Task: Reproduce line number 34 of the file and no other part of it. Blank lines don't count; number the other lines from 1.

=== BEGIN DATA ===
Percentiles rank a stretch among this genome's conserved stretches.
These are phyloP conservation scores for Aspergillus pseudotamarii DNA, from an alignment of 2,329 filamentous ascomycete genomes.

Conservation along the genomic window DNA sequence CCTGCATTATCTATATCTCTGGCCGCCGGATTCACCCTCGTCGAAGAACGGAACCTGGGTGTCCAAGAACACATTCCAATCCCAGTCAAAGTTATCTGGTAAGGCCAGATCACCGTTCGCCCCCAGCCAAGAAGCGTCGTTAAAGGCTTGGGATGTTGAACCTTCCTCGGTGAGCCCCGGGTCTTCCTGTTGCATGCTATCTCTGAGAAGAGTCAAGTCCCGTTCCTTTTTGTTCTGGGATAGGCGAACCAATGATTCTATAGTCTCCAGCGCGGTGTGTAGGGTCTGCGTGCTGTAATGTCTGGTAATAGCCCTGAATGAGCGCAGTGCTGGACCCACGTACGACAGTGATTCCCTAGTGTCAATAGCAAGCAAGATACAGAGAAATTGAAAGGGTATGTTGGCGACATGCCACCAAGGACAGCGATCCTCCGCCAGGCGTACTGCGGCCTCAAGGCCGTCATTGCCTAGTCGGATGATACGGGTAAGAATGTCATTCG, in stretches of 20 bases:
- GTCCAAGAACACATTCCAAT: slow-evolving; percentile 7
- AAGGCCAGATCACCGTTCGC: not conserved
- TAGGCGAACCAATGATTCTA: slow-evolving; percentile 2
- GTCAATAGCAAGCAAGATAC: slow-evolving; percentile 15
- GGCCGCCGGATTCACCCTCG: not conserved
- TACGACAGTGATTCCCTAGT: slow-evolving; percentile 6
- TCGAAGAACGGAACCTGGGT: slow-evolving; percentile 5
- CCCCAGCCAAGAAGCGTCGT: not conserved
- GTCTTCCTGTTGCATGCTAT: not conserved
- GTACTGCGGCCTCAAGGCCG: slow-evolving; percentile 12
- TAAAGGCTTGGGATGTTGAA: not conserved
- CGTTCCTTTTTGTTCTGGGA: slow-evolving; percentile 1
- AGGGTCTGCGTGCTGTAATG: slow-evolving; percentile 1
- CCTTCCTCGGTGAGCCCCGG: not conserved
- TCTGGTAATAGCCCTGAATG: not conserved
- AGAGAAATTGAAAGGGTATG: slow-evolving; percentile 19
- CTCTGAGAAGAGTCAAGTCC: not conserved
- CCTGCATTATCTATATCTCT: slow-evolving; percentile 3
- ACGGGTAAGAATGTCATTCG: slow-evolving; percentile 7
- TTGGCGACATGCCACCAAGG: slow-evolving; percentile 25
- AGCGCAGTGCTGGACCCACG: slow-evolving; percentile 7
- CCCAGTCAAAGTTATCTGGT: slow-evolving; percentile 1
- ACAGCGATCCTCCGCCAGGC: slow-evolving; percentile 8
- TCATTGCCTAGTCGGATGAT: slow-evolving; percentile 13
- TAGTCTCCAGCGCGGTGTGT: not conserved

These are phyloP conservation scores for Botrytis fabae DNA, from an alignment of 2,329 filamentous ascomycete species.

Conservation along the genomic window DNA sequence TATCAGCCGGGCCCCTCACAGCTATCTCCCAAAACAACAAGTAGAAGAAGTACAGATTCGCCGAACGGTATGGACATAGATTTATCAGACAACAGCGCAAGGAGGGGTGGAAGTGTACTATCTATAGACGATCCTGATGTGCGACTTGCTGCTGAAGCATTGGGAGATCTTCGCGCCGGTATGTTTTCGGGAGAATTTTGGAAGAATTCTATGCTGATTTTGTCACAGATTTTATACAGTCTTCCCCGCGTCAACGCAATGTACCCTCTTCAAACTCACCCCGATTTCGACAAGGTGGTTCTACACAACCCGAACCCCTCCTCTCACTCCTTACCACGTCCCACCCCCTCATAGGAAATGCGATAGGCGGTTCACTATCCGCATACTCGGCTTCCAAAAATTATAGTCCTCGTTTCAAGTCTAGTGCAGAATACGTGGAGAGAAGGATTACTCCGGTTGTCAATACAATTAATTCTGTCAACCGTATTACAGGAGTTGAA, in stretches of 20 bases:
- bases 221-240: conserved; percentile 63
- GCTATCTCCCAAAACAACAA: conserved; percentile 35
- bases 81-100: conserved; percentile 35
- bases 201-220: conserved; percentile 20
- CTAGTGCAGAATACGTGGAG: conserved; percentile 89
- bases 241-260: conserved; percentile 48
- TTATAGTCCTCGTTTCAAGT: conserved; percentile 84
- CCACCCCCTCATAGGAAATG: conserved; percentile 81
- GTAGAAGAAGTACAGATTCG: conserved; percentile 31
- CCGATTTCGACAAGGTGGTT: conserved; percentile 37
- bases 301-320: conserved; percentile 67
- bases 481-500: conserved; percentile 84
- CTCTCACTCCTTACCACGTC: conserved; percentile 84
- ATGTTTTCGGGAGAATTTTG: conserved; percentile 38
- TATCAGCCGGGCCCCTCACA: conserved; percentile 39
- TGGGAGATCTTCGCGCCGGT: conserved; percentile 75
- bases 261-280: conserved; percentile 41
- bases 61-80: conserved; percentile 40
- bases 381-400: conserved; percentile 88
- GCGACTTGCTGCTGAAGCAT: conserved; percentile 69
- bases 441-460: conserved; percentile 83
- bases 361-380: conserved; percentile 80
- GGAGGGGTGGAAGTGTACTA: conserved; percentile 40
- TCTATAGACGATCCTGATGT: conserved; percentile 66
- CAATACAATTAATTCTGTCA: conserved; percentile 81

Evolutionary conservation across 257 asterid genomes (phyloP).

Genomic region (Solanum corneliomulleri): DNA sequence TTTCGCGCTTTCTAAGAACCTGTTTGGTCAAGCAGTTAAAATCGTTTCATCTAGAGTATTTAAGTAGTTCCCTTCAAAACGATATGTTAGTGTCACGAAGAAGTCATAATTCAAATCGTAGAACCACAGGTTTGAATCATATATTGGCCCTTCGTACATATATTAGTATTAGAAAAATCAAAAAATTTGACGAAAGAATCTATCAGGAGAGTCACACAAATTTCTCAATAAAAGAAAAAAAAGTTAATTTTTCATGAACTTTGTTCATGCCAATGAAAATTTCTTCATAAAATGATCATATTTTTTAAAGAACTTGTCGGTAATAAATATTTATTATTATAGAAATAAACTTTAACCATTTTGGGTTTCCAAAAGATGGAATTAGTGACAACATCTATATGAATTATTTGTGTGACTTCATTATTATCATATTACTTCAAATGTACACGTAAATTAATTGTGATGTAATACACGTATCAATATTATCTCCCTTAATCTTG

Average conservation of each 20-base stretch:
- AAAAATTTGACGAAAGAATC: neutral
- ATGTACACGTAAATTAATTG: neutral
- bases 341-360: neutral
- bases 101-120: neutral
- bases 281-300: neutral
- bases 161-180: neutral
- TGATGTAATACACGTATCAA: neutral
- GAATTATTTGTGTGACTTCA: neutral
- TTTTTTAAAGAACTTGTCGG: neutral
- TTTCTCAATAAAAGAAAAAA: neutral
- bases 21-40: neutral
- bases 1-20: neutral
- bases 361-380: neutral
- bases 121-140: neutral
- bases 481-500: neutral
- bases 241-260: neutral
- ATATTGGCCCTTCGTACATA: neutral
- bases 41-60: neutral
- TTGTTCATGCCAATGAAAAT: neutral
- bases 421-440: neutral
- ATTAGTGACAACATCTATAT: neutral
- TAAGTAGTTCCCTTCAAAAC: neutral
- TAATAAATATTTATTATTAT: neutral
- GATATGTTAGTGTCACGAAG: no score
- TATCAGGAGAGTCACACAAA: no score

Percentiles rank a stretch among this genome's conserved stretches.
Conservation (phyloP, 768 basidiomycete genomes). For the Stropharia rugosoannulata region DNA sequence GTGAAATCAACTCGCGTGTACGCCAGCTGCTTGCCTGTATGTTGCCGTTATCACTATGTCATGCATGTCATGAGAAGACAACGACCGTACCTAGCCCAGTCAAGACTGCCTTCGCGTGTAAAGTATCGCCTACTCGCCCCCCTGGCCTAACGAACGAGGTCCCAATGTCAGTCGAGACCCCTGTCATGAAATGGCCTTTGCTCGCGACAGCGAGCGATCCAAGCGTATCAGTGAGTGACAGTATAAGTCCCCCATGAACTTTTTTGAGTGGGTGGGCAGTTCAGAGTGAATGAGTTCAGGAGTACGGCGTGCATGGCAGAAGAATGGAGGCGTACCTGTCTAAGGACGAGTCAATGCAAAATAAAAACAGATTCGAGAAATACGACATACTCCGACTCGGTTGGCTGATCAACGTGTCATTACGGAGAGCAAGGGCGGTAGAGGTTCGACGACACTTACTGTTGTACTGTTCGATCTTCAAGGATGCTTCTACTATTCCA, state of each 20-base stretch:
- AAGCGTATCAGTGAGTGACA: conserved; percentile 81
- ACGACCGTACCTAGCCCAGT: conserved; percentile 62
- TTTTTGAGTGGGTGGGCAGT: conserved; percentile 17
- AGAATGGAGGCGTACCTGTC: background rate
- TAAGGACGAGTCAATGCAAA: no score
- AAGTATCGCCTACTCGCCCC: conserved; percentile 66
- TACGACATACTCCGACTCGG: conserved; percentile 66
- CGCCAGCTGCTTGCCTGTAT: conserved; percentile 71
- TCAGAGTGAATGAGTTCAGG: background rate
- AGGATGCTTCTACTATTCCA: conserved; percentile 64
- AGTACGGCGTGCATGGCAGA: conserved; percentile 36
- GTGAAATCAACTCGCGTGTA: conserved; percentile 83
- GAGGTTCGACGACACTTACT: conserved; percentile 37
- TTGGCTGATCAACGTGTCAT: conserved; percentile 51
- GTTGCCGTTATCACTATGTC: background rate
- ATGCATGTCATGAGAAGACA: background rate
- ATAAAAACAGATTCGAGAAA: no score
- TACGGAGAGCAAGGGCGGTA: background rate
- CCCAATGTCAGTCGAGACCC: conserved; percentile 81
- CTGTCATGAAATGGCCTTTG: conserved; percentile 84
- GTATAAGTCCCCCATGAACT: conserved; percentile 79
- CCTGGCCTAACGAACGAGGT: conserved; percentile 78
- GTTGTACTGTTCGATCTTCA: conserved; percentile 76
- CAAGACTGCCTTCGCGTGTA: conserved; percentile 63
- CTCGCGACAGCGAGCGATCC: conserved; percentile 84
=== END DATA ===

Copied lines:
- bases 201-220: conserved; percentile 20